/ 18 October 2007

‘Mining danger no excuse to harm people’

South Africa’s mining industry, which records an average of 200 fatalities every year, is seeking to reduce death rates by at least 20% by 2013, the Chamber of Mines said on Thursday.

”To be world-class by 2013, an annual milestone of reducing fatality rates by at least 20% a year is needed,” the chamber’s chief executive, Zoli Diliza, said in a report to a conference on sustainable development in mining. ”Mining is dangerous, but this is no excuse for harming people.”

The report comes at a time when safety standards in the mining industry, which is one of the main engines of the South African economy, have become increasingly under fire.

About 3 200 miners were stuck more than a kilometre underground earlier this month at a mine south-west of Johannesburg for up to 30 hours, prompting President Thabo Mbeki to order a comprehensive safety review at all mines.

At least six miners have died on duty in the past fortnight. The world’s biggest producer of platinum, Anglo Platinum, said on Thursday it shut a shaft at its largest operation on Wednesday after one worker was killed, sending platinum prices to a new record.

Twenty-three illegal miners were recently killed in a fire at a disused shaft in the central Free State.

Diliza acknowledged that South Africa’s safety record falls way short of the standards in other countries, something that has to change.

”Local mining industry’s safety performance was more than 50% worse than that of the benchmark countries of Australia, Canada and the United States,” the report added.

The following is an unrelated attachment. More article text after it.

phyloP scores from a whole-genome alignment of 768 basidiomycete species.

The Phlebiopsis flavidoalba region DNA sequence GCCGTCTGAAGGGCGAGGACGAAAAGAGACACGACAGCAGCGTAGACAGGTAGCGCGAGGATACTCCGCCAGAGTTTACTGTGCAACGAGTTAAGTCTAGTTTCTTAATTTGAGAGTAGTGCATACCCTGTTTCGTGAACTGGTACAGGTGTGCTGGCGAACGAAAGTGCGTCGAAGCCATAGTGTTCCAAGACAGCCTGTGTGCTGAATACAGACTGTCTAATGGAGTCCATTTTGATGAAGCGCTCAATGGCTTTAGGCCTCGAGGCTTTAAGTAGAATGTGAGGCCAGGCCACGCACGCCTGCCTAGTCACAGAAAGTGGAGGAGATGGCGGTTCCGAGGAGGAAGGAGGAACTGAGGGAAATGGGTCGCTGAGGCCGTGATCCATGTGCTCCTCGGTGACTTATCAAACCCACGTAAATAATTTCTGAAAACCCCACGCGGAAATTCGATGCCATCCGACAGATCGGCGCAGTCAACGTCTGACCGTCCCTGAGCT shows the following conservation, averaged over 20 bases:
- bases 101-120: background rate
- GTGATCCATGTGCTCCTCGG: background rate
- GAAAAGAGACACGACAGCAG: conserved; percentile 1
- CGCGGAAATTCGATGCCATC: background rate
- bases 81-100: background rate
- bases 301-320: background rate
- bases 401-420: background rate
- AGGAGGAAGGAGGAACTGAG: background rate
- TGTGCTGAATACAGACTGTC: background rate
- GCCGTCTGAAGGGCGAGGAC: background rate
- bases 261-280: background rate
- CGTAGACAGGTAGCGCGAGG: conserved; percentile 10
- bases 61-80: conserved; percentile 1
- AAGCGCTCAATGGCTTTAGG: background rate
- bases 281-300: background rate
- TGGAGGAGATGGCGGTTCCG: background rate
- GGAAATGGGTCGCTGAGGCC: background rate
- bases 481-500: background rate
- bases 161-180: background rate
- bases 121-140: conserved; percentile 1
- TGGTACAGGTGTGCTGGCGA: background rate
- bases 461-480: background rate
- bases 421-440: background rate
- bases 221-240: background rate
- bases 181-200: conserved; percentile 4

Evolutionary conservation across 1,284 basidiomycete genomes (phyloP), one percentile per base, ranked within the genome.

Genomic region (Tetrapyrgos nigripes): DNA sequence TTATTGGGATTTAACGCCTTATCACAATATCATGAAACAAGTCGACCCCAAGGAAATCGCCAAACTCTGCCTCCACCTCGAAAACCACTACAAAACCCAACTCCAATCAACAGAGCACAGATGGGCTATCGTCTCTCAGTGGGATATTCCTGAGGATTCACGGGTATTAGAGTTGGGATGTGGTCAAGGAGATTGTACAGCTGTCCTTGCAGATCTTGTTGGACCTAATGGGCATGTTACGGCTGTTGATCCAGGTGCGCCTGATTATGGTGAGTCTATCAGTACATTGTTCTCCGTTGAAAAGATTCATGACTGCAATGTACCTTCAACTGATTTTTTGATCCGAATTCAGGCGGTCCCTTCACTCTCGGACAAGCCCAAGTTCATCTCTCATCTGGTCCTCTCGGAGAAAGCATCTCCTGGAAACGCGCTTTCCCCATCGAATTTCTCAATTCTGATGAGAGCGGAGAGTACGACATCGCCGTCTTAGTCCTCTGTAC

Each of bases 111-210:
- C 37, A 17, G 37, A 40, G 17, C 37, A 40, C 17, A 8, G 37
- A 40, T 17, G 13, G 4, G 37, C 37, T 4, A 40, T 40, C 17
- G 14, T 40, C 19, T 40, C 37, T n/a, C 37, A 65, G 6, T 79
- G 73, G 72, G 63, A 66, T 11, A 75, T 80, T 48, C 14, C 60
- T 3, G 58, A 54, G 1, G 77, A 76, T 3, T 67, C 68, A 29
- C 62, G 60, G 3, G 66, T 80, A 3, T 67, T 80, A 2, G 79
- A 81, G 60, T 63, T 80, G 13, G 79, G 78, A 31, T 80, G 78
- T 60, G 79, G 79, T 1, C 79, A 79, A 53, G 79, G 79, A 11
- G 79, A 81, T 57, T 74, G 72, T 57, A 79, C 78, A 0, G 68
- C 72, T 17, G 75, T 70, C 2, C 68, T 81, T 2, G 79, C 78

”Care for the people should be at the heart of leadership’s vision towards zero harm … It is critical that tensions between production and safety should be resolved,” it said.

The National Union of Mineworkers (NUM) is planning a one-day protest to highlight the continuing deaths of workers in the mining industry, the union said on Thursday.

NUM general secretary Frans Baleni said the union had not yet received permission to protest from the Commission for Conciliation, Mediation and Arbitration (CCMA), or from the mining industry.

”At this stage we do not know when the strike will take place as it has not been legalised yet. But we’re hoping it will take place at the end of the month or early in November,” he said.

Mining, which generated R195-billion in local sales last year, is the largest foreign-exchange earner for South Africa and brought in a total of R355-billion from exports, the chamber said.

As well as being the largest producer of gold in the world, South Africa is also rich in platinum, coal, steel, aluminium and diamonds. — Sapa, AFP